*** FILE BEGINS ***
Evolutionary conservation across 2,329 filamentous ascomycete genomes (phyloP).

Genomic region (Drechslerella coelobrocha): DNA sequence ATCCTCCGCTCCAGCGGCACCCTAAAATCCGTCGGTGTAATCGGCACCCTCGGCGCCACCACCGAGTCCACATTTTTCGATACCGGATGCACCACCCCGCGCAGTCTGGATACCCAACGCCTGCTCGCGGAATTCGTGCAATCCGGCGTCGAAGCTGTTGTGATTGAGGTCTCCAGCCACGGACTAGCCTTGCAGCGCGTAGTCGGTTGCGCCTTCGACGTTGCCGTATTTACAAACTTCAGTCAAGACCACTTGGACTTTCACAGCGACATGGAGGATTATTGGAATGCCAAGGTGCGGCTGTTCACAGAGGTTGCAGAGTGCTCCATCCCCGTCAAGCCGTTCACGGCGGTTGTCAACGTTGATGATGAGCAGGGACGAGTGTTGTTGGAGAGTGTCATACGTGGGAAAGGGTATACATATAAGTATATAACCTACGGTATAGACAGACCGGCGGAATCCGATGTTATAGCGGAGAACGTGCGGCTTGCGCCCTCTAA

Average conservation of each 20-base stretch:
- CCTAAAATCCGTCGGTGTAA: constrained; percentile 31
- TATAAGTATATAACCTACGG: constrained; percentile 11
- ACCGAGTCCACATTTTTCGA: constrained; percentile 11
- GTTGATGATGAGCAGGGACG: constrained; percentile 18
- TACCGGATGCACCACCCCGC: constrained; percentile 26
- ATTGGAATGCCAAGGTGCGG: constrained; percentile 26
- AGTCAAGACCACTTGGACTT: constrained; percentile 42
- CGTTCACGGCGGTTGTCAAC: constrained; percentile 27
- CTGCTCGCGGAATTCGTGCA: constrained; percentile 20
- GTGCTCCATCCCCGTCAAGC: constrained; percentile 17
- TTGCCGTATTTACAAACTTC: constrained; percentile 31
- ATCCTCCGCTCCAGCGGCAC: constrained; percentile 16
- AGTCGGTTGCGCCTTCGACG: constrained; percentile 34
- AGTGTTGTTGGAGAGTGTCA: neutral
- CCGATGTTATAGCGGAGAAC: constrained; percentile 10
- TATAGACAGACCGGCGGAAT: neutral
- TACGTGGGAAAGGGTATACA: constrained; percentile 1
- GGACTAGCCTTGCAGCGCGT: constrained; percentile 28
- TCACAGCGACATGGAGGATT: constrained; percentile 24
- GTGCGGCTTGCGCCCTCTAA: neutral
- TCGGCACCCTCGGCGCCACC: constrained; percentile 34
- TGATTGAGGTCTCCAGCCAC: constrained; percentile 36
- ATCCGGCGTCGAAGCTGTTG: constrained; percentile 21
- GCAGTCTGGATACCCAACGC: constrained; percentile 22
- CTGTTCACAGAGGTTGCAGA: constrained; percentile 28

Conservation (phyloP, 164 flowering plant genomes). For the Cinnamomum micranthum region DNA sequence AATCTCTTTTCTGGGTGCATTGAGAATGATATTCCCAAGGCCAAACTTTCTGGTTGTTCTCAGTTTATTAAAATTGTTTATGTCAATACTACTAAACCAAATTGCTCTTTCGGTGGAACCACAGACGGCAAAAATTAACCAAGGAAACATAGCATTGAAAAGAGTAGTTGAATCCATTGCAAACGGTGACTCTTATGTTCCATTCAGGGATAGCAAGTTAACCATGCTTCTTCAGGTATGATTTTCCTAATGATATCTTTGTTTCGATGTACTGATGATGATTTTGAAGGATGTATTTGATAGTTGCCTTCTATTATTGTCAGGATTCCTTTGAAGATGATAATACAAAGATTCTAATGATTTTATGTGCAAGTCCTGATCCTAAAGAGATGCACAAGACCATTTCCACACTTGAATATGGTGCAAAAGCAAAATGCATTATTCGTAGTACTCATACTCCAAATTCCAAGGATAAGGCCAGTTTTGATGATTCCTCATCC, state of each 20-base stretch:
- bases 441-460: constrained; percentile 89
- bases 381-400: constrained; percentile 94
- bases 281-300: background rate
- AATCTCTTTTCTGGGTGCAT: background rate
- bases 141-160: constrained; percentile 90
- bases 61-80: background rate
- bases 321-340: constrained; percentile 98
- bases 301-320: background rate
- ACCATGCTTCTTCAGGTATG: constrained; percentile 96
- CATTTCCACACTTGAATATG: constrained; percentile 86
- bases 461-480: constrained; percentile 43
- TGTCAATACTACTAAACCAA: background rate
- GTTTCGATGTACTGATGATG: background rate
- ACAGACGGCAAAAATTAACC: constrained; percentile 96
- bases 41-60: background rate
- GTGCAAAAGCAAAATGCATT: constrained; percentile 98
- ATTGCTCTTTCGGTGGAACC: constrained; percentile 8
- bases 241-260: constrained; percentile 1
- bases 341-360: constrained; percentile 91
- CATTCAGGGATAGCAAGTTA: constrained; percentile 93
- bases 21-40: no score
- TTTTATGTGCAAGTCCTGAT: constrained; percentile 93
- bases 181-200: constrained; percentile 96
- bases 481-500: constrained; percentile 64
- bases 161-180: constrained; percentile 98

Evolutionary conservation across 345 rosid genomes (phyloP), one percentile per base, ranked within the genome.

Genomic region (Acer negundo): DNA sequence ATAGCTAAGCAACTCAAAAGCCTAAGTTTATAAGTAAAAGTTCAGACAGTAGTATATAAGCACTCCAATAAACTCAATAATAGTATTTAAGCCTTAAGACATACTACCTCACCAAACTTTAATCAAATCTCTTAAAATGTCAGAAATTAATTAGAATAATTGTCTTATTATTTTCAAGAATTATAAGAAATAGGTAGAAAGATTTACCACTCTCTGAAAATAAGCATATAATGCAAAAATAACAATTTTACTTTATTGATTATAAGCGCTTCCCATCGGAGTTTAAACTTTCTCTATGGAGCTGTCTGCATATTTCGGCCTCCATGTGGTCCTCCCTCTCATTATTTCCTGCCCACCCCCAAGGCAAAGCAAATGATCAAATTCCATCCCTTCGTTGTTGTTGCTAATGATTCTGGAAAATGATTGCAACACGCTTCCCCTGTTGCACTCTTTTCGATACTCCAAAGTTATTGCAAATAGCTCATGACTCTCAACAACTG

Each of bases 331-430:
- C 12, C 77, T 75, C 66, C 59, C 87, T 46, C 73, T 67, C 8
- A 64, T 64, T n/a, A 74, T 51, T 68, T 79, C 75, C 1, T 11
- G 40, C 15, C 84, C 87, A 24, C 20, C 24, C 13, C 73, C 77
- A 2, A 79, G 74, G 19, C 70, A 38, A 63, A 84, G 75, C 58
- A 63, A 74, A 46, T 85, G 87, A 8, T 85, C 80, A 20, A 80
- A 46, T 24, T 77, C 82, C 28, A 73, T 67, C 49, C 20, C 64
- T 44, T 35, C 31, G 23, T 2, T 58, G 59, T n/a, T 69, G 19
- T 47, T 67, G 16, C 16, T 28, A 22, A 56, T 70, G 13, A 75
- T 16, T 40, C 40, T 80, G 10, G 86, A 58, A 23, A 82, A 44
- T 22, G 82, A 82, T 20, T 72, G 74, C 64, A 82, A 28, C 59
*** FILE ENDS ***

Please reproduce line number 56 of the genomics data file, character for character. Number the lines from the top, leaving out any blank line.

Genomic region (Acer negundo): DNA sequence ATAGCTAAGCAACTCAAAAGCCTAAGTTTATAAGTAAAAGTTCAGACAGTAGTATATAAGCACTCCAATAAACTCAATAATAGTATTTAAGCCTTAAGACATACTACCTCACCAAACTTTAATCAAATCTCTTAAAATGTCAGAAATTAATTAGAATAATTGTCTTATTATTTTCAAGAATTATAAGAAATAGGTAGAAAGATTTACCACTCTCTGAAAATAAGCATATAATGCAAAAATAACAATTTTACTTTATTGATTATAAGCGCTTCCCATCGGAGTTTAAACTTTCTCTATGGAGCTGTCTGCATATTTCGGCCTCCATGTGGTCCTCCCTCTCATTATTTCCTGCCCACCCCCAAGGCAAAGCAAATGATCAAATTCCATCCCTTCGTTGTTGTTGCTAATGATTCTGGAAAATGATTGCAACACGCTTCCCCTGTTGCACTCTTTTCGATACTCCAAAGTTATTGCAAATAGCTCATGACTCTCAACAACTG